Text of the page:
STONEY: Hm. What’s the problem now? Uh, where do you -- where do you got to go to?

E.O. FRIDAY: Well, um, I think it -- uh, this instance, like in sports. They got a little catch in sports, you know? I noticed on the -- on this Olympic -- 42:00I noticed last night it was a little catch in there, where they -- while they was -- had -- they were protesting something. Well, the whites -- they was protesting against the whites, too -- those foreign countries.

STONEY: Mm-hmm.

E.O. FRIDAY: And there’s still a little inkling in there -- uh, in the sports, and, uh -- and in the jobs. And I know some people that, that are highly qualified, and they tell them -- and they say they’re overqualified for the job. (laughter) And now, what is, how is that?

STONEY: Yeah, yeah.

E.O. FRIDAY: They won’t give it to them. Say, “You’re overqualified.”

STONEY: Yeah.

E.O. FRIDAY: Well, now, what did they go to school for?

STONEY: Mm-hmm.

E.O. FRIDAY: They went to school to be qualified.

STONEY: Mm-hmm.

JAMIE STONEY: Yeah, you know what overqualified means?

E.O. FRIDAY: No.

JAMIE STONEY: That means that the guy who’s interviewing you is -- knows that you can do his job. (laughter)

E.O. FRIDAY: Yeah, uh-huh. Well, I could -- been trying to figure that out. I’m glad you told me. (laughter)

JAMIE STONEY: He sees the future and it’s sitting right in front of him.

E.O. FRIDAY: Yeah, yeah.

HELFAND: Could -- can we stop for one second. I want to -- I’m getting some clothing noise.

STONEY: OK, yeah, OK, OK.

JAMIE STONEY: (overlapping dialogue; inaudible).

43:00

STONEY: I think this is going very well. Thank you. Yeah.

HELFAND: (overlapping dialogue; inaudible).

(break in audio)

E.O. FRIDAY: Now what did he say?

STONEY: He’s just photographing me.

E.O. FRIDAY: Oh, oh.

STONEY: Listening to you.

E.O. FRIDAY: Oh. Now, you want us to be talking, huh?

HELFAND: No, sir. Just --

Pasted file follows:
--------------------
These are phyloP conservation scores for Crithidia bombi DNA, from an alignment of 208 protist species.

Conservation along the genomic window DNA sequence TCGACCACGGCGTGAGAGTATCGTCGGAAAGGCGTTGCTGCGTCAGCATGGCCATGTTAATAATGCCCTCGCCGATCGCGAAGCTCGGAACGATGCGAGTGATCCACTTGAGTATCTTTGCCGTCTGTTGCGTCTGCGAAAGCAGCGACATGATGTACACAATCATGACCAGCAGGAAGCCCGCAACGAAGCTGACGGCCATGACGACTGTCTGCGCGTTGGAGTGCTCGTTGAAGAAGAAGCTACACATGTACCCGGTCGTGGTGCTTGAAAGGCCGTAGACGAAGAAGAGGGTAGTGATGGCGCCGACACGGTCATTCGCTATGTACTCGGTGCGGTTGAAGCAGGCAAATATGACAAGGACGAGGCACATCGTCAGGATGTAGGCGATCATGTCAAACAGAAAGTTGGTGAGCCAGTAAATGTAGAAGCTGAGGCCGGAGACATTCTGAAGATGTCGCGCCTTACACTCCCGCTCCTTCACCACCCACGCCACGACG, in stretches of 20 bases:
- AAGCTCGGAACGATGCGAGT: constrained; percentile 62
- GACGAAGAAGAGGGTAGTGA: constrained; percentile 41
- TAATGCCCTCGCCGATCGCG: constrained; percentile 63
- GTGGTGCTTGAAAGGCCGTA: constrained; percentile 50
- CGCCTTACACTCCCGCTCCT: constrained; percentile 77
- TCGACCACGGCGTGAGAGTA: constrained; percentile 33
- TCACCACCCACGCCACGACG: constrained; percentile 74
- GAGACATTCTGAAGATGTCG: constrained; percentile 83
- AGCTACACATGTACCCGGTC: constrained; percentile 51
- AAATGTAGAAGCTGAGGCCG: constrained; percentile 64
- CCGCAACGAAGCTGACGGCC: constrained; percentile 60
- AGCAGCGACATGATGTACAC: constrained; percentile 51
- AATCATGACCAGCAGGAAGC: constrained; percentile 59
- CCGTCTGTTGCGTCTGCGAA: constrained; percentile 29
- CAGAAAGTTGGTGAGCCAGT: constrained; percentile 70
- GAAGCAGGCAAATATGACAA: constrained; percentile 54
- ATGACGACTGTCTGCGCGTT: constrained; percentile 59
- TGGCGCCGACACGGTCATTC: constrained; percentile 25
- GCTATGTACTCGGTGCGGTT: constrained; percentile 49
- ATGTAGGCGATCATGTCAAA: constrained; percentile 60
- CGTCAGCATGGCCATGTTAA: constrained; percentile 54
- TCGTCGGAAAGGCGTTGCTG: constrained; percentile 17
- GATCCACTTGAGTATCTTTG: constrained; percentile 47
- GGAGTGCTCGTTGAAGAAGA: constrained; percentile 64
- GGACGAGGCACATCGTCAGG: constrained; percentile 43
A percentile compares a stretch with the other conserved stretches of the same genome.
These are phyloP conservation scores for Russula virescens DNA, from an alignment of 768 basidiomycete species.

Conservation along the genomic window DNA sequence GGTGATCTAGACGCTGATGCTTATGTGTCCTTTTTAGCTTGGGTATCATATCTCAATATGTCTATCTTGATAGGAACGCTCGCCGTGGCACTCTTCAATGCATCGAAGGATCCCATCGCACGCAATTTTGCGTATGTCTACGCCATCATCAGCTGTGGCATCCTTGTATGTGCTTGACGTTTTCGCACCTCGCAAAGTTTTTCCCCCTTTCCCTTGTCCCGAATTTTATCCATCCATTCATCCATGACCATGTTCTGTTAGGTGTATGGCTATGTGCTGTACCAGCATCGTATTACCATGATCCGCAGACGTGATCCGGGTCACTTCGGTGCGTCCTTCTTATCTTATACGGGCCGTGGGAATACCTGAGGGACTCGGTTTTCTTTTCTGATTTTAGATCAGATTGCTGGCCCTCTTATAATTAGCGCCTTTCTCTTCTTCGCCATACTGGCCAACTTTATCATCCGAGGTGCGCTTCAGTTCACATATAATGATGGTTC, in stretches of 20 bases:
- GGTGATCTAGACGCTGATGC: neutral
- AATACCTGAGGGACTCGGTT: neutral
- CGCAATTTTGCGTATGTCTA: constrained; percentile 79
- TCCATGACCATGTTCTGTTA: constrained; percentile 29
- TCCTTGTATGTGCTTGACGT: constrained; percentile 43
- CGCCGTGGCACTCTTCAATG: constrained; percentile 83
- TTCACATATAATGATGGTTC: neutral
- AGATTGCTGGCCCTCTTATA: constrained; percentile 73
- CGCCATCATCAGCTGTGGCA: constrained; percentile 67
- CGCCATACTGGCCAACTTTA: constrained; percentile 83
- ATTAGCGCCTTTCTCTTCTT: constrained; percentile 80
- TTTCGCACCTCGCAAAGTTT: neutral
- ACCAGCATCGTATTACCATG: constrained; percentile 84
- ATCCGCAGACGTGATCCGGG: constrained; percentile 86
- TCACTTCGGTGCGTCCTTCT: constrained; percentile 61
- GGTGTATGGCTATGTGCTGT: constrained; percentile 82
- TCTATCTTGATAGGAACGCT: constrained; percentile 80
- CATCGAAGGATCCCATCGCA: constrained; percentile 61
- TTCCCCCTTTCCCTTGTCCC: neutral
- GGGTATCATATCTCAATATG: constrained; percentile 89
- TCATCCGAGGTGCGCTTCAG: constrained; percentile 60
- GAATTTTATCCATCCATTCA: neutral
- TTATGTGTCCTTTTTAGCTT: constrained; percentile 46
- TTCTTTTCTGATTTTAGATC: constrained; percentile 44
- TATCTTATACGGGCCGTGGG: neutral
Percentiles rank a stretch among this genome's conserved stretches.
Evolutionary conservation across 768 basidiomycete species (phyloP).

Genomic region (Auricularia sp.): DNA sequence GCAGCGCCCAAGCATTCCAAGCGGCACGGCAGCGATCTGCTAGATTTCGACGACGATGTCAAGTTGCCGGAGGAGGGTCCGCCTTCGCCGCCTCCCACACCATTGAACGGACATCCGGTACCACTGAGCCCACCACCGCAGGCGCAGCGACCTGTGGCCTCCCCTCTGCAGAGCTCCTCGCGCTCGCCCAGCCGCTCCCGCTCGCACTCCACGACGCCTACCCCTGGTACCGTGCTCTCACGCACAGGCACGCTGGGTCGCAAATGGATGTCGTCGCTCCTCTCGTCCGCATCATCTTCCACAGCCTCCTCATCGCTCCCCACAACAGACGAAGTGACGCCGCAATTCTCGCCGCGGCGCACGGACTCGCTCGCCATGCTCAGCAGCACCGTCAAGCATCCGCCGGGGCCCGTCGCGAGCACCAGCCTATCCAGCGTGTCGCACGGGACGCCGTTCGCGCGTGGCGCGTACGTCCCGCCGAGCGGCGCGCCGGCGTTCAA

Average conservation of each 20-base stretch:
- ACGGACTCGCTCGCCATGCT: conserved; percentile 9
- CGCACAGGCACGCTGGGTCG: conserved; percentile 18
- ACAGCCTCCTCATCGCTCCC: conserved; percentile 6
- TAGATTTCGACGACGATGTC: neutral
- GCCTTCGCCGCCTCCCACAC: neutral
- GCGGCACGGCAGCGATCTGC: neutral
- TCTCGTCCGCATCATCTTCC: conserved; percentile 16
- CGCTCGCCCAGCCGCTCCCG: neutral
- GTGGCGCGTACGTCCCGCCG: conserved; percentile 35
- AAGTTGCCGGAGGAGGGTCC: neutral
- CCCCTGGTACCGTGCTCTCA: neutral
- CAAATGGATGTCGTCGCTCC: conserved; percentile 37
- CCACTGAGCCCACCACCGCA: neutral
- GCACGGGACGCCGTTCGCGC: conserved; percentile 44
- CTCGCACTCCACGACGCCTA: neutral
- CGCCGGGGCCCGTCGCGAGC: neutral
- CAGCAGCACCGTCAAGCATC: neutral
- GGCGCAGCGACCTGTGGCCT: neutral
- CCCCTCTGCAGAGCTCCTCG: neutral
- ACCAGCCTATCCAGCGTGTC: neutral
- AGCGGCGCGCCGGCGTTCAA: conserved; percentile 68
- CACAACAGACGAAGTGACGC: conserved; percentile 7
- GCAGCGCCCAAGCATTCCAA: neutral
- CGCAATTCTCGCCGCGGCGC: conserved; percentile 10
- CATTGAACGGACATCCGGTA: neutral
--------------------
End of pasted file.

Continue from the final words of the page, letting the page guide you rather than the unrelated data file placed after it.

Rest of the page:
STONEY: You to be talking.

E.O. FRIDAY: Oh.

JAMIE STONEY: Just give me a nice laugh (inaudible).

STONEY: OK. (laughs)

E.O. FRIDAY: Yeah. (laughs)

JAMIE STONEY: And look over where his wife is sitting. And look down when the kid was running around. And smile -- grandpa smile. There we go.

HELFAND: Jamie, can you toss me --

(break in audio)

E.O. FRIDAY: -- your resume, or whatever do you call it. And they say, “Well, I want so-and-so, and I’ve got this degree, and...” They’d say, “Well, you are overqualified for this job, see? We can’t use you, because you know too much,” something like that. Say, “We want somebody that, uh, just finished, uh, high school and maybe got a year in college, something like that."

STONEY: Mm-hmm.

E.O. FRIDAY: But, uh, I don’t -- I just didn’t -- couldn’t figure it out, why they wouldn’t give the people the job that was qualified. But he told 44:00me, (inaudible) (laughter). He told me what -- the reason they did.

STONEY: Well, you’ve, you’ve had a black mayor of Gastonia, didn’t you, at one time?

E.O. FRIDAY: Oh, yeah, uh-huh. We, uh, um -- Nathaniel Barber.

STONEY: Mm-hmm.

E.O. FRIDAY: He was the mayor there. He was real good. And then, we had a banker. Uh, he was the president of the black bank. It was, uh, Excelsior Credit Union. We had -- I forget how many million dollars in that bank. And, uh, then, after he died, they turned it over to another guy, and he loaned out a lot of money without any security.

STONEY: Hm.

E.O. FRIDAY: And we lost that bank, and we just, uh, was all upset, but wasn’t nothing we could do about it. We thought we had the right man to take it over, but he, he just, uh, loaned out too much money.